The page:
ISSN (Print) - 0012-9976 | ISSN (Online) - 2349-8846

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Globalisation of Steel Industry: Comment


I feel honoured that my book The Global Restructuring of the Steel Industry was given an extensive, and I should add favourable, review by A S Firoz (EPW, Vol XXXIV, Nos 42 and 43, October 16-23, 1999). Getting across all the ideas in a book in a short review is a challenging task as there is always plenty of room for mis-communication. I believe a number of pertinent issues broached by Firoz warrant a response. Let me briefly elaborate.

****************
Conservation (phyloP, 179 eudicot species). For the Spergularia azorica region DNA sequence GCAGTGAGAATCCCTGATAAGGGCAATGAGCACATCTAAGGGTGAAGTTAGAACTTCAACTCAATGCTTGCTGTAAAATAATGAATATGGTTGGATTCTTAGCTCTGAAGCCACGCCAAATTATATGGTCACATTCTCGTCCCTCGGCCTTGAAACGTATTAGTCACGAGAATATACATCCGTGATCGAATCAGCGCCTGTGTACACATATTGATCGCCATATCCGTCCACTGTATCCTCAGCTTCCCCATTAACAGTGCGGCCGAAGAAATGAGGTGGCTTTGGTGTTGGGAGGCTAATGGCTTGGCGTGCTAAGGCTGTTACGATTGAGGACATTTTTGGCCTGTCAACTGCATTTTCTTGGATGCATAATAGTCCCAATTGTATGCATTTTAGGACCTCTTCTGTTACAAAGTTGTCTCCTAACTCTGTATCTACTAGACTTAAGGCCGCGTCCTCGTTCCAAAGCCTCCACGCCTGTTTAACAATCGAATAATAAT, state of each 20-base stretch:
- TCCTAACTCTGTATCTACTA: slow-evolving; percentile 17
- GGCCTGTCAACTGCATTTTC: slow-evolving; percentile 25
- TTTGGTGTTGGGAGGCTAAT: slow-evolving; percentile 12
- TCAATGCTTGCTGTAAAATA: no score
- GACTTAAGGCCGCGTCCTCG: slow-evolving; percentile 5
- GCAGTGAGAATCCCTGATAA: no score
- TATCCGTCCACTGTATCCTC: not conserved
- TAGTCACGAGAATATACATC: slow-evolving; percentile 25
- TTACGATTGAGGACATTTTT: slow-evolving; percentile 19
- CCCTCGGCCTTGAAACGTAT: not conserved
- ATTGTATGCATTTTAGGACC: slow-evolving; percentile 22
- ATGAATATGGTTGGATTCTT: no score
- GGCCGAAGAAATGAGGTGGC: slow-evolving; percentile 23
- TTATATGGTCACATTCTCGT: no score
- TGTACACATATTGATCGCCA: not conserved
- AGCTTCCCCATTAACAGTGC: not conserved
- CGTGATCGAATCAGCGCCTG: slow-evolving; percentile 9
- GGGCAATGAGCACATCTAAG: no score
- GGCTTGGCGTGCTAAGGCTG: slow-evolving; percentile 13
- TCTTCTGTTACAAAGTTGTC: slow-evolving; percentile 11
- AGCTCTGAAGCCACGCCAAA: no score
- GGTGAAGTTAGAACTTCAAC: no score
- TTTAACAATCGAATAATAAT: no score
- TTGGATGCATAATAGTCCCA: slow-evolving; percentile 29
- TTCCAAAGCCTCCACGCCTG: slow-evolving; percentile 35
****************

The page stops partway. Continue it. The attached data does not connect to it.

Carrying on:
There is a hint of reductionism in Firoz’s understanding of the restructuring process, which I do not share. For example, restructuring cannot ‘simply’ be a spatial relocation of the industry as asserted because the process operates in the capitalist context. The general context is one in which private property, wage labour, market production, deployment of technology and state role all have a bearing on capital accumulation. There is the other, more specific context. Japanese capitalism is different from the US one, India’s is different from South Korea’s, and so on. The differences arise from different histories and institutional make-up. Therefore, the restructuring process, as I have defined it in a multilayered way, can only be complex. In order to capture these nuances I have to, as a scholar, rely on an analytical framework that makes use of institutional and political economy approaches and insights. Firoz misses out on the complexity of the issue partly because Firoz sees technological change as “exogenous” to the capitalist context. This is definitely an incorrect perspective. To expect that “facts and figures” will tell their own story and hence no analytical framework is necessary is bad scholarship. The ground must be prepared before these facts and figures begin to reveal a story. This is exactly what I intended and believe I have quite successfully synthesised the voluminous and disparate literature found in the nearly 20 pages of references.

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